Canada’s man in Havana

October 16, 2017 by John W Graham

The story of a young Canadian diplomat spying on the Soviets in Cuba on behalf of the CIA with the blessing of our prime minister is improbable, but no more so than its context. This was the Cuban missile crisis of 1962, when the world came within a hair’s breadth of a nuclear holocaust.

The context extends to the immediate and still-perilous aftermath of that drama in which my miniscule role was played. Incidental to the story, but relevant to present-day missile rattling, is the memory of how hubris and stupidity almost brought the planet to its worst modern disaster and how, in the end, strength of character and human values on the part of the two foremost protagonists reeled the world back from the edge of the precipice. The protagonists were, of course, Nikita Khrushchev and John F. Kennedy.

The genesis of the missile crisis lay in the East/West polarization that emerged from the Second World War. There were other factors, not least of which was the Cuban Revolution. But two other events help to explain why Khrushchev gambled that his bold plan to install missiles in Cuba would succeed without provoking a nuclear war—thereby conferring upon the Soviet Union a major strategic advantage.

Observer: Cuban president Fidel Castro, author John Graham and Léon Mayrand, Canada’s ambassador to Cuba from 1963 to 1970.
Courtesy of John W. Graham

The first event was the Bay of Pigs Invasion. Shortly after dawn on Monday, April 17, 1961, a ragtag paramilitary force of more than 1,400 Cuban émigrés struggled ashore at a swamp-encircled inlet on Cuba’s south coast. The inlet was the Bay of Pigs. The invasion was an unbroken chain of disasters and its swift defeat became the most humiliating debacle of Kennedy’s extraordinary presidency.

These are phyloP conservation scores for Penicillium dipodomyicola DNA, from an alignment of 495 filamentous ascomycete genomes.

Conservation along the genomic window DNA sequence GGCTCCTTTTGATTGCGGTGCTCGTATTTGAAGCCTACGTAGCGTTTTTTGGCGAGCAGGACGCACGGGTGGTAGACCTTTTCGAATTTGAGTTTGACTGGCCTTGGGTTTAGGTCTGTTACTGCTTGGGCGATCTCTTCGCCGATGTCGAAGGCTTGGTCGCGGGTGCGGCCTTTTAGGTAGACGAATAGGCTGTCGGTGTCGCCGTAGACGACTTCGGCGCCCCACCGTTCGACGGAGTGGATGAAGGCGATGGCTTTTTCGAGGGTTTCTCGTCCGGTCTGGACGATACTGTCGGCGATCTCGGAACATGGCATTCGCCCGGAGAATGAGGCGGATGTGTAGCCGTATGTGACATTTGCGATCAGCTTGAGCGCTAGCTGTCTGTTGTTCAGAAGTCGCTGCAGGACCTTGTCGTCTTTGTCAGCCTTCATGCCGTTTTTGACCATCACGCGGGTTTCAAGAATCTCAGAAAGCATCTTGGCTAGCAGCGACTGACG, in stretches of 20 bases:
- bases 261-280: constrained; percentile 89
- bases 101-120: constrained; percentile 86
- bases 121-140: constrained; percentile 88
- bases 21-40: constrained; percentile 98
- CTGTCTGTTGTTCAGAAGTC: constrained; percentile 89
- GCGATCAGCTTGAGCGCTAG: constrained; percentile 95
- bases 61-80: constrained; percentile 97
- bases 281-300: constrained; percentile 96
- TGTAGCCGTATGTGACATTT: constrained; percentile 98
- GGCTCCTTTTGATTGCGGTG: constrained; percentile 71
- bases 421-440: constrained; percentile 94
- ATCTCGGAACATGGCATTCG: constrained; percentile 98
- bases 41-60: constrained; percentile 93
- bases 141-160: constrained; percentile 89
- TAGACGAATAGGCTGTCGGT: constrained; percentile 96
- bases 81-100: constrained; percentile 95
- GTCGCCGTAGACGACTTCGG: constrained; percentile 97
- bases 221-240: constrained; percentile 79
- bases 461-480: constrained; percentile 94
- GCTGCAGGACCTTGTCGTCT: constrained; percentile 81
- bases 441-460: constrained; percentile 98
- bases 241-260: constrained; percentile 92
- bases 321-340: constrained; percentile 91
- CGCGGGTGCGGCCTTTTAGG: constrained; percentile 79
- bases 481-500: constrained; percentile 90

Kennedy had inherited a plan that had the blessing of President Dwight D. Eisenhower and had been conceived in the last months of that administration. Eisenhower and many others in Washington saw in Fidel Castro’s blossoming relationship with Moscow the spectre of Soviet mischief and influence spreading into Latin America, long regarded as America’s backyard. The invasion of Cuba by Miami-based exiles was expected to ignite widespread opposition within the island and lead to the overthrow of Castro.

Funded, trained and armed by the CIA, the operation was placed under the command of CIA officer Richard M. Bissell Jr. If the operation was almost doomed from the outset because it was based on flawed intelligence (especially the belief that a majority of the population would support an armed revolt against Castro), then it was unquestionably doomed by the choice of Bissell. A well-connected Ivy League patrician, Bissell had schmoozed his path up the CIA ladder to become the head of clandestine activities, an area where his only notable success was an American role in the assassination of the Dominican dictator, Generalissimo Rafael Trujillo. (Bissell’s agents had smuggled weapons to the conspirators in frozen meat carcasses, via an acquaintance of mine in Santo Domingo nicknamed Wimpy.) Many of his other activities were focused on bizarre plots to kill Castro, including exploding cigars.

Until the Bay of Pigs, Bissell’s most notorious disaster was the failure to warn pilot Gary Powers that his U-2 spy aircraft overflying the Soviet Union was within range of a new generation of Soviet surface-to-air missiles. The downing of the U-2 and Powers’ capture was a major embarrassment, costing the United States both treasure and face. Bissell was reprimanded but survived.

The Bay of Pigs catastrophe was on a grander scale, entrenching the Castro regime and playing into the hands of the Soviet Union. Some blame was attached to Kennedy. As he saw disaster looming, the president attempted to reduce the blatant visibility of U.S. involvement by cutting the CIA airstrike by half. But this time Bissell’s luck ran out. The culprit, whose smooth talk had assured the White House of success, was summoned to the Oval Office, where the president remarked: “In a parliamentary government, I’d have to resign, but in this government, I can’t.” Bissell was through.